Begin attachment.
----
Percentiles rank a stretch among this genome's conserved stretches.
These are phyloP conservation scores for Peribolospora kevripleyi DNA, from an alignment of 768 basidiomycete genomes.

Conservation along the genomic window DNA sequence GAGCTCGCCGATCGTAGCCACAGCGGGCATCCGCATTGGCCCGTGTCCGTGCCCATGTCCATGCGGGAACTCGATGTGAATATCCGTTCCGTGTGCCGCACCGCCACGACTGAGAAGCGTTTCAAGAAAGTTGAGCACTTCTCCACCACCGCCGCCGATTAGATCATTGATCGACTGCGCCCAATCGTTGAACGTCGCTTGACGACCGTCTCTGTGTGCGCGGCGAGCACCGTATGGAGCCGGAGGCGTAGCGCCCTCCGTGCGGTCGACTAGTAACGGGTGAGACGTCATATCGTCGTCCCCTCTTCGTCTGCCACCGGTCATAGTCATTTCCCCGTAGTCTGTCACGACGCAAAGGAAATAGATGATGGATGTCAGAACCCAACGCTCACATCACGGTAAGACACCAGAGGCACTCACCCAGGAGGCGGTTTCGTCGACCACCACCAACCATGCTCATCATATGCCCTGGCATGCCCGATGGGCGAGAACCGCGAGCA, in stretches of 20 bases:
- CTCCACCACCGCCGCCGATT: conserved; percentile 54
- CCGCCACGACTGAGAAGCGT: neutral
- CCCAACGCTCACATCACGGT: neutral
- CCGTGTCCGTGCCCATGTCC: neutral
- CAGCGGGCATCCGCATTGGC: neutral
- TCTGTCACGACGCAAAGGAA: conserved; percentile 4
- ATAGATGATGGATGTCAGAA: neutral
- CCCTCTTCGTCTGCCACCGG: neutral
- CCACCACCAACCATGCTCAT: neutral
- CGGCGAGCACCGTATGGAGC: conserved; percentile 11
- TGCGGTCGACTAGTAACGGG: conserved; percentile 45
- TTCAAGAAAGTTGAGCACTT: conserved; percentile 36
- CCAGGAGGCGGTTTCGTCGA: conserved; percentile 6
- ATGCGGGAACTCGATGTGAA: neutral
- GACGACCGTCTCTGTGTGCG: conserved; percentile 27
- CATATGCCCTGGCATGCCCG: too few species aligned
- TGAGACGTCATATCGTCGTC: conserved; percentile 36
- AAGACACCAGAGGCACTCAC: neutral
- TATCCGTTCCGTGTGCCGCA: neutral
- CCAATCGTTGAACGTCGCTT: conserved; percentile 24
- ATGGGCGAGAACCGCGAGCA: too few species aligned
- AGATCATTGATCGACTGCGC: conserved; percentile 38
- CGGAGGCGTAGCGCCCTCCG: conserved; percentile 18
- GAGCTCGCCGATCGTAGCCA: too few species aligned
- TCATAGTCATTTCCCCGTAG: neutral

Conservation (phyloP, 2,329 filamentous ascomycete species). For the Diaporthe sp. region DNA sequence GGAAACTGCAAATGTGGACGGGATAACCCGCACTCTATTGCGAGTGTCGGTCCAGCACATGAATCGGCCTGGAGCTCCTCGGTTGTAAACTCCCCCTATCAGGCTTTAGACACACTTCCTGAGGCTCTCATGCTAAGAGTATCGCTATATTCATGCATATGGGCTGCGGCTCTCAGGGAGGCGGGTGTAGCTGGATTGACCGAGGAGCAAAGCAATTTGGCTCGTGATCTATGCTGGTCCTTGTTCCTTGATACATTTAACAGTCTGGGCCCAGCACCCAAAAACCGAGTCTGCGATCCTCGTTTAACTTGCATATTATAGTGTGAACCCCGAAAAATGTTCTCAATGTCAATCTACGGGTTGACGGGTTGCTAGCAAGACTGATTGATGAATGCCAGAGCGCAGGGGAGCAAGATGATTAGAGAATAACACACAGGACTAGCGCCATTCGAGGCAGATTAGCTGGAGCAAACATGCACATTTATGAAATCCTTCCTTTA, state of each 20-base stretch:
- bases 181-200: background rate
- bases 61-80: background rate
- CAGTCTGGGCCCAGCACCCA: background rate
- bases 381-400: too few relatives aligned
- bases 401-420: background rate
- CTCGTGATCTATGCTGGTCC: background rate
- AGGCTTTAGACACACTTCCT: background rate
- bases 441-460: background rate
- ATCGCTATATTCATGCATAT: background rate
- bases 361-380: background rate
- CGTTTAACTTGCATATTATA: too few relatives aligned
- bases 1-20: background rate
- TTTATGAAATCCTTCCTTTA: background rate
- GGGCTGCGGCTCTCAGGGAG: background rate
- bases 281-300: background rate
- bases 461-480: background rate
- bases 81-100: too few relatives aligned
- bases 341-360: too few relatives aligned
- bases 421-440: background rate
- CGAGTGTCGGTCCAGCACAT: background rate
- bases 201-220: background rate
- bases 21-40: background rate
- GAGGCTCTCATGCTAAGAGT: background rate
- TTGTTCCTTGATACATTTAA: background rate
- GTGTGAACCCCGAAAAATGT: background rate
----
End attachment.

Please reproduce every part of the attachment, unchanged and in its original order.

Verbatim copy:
Percentiles rank a stretch among this genome's conserved stretches.
These are phyloP conservation scores for Peribolospora kevripleyi DNA, from an alignment of 768 basidiomycete genomes.

Conservation along the genomic window DNA sequence GAGCTCGCCGATCGTAGCCACAGCGGGCATCCGCATTGGCCCGTGTCCGTGCCCATGTCCATGCGGGAACTCGATGTGAATATCCGTTCCGTGTGCCGCACCGCCACGACTGAGAAGCGTTTCAAGAAAGTTGAGCACTTCTCCACCACCGCCGCCGATTAGATCATTGATCGACTGCGCCCAATCGTTGAACGTCGCTTGACGACCGTCTCTGTGTGCGCGGCGAGCACCGTATGGAGCCGGAGGCGTAGCGCCCTCCGTGCGGTCGACTAGTAACGGGTGAGACGTCATATCGTCGTCCCCTCTTCGTCTGCCACCGGTCATAGTCATTTCCCCGTAGTCTGTCACGACGCAAAGGAAATAGATGATGGATGTCAGAACCCAACGCTCACATCACGGTAAGACACCAGAGGCACTCACCCAGGAGGCGGTTTCGTCGACCACCACCAACCATGCTCATCATATGCCCTGGCATGCCCGATGGGCGAGAACCGCGAGCA, in stretches of 20 bases:
- CTCCACCACCGCCGCCGATT: conserved; percentile 54
- CCGCCACGACTGAGAAGCGT: neutral
- CCCAACGCTCACATCACGGT: neutral
- CCGTGTCCGTGCCCATGTCC: neutral
- CAGCGGGCATCCGCATTGGC: neutral
- TCTGTCACGACGCAAAGGAA: conserved; percentile 4
- ATAGATGATGGATGTCAGAA: neutral
- CCCTCTTCGTCTGCCACCGG: neutral
- CCACCACCAACCATGCTCAT: neutral
- CGGCGAGCACCGTATGGAGC: conserved; percentile 11
- TGCGGTCGACTAGTAACGGG: conserved; percentile 45
- TTCAAGAAAGTTGAGCACTT: conserved; percentile 36
- CCAGGAGGCGGTTTCGTCGA: conserved; percentile 6
- ATGCGGGAACTCGATGTGAA: neutral
- GACGACCGTCTCTGTGTGCG: conserved; percentile 27
- CATATGCCCTGGCATGCCCG: too few species aligned
- TGAGACGTCATATCGTCGTC: conserved; percentile 36
- AAGACACCAGAGGCACTCAC: neutral
- TATCCGTTCCGTGTGCCGCA: neutral
- CCAATCGTTGAACGTCGCTT: conserved; percentile 24
- ATGGGCGAGAACCGCGAGCA: too few species aligned
- AGATCATTGATCGACTGCGC: conserved; percentile 38
- CGGAGGCGTAGCGCCCTCCG: conserved; percentile 18
- GAGCTCGCCGATCGTAGCCA: too few species aligned
- TCATAGTCATTTCCCCGTAG: neutral

Conservation (phyloP, 2,329 filamentous ascomycete species). For the Diaporthe sp. region DNA sequence GGAAACTGCAAATGTGGACGGGATAACCCGCACTCTATTGCGAGTGTCGGTCCAGCACATGAATCGGCCTGGAGCTCCTCGGTTGTAAACTCCCCCTATCAGGCTTTAGACACACTTCCTGAGGCTCTCATGCTAAGAGTATCGCTATATTCATGCATATGGGCTGCGGCTCTCAGGGAGGCGGGTGTAGCTGGATTGACCGAGGAGCAAAGCAATTTGGCTCGTGATCTATGCTGGTCCTTGTTCCTTGATACATTTAACAGTCTGGGCCCAGCACCCAAAAACCGAGTCTGCGATCCTCGTTTAACTTGCATATTATAGTGTGAACCCCGAAAAATGTTCTCAATGTCAATCTACGGGTTGACGGGTTGCTAGCAAGACTGATTGATGAATGCCAGAGCGCAGGGGAGCAAGATGATTAGAGAATAACACACAGGACTAGCGCCATTCGAGGCAGATTAGCTGGAGCAAACATGCACATTTATGAAATCCTTCCTTTA, state of each 20-base stretch:
- bases 181-200: background rate
- bases 61-80: background rate
- CAGTCTGGGCCCAGCACCCA: background rate
- bases 381-400: too few relatives aligned
- bases 401-420: background rate
- CTCGTGATCTATGCTGGTCC: background rate
- AGGCTTTAGACACACTTCCT: background rate
- bases 441-460: background rate
- ATCGCTATATTCATGCATAT: background rate
- bases 361-380: background rate
- CGTTTAACTTGCATATTATA: too few relatives aligned
- bases 1-20: background rate
- TTTATGAAATCCTTCCTTTA: background rate
- GGGCTGCGGCTCTCAGGGAG: background rate
- bases 281-300: background rate
- bases 461-480: background rate
- bases 81-100: too few relatives aligned
- bases 341-360: too few relatives aligned
- bases 421-440: background rate
- CGAGTGTCGGTCCAGCACAT: background rate
- bases 201-220: background rate
- bases 21-40: background rate
- GAGGCTCTCATGCTAAGAGT: background rate
- TTGTTCCTTGATACATTTAA: background rate
- GTGTGAACCCCGAAAAATGT: background rate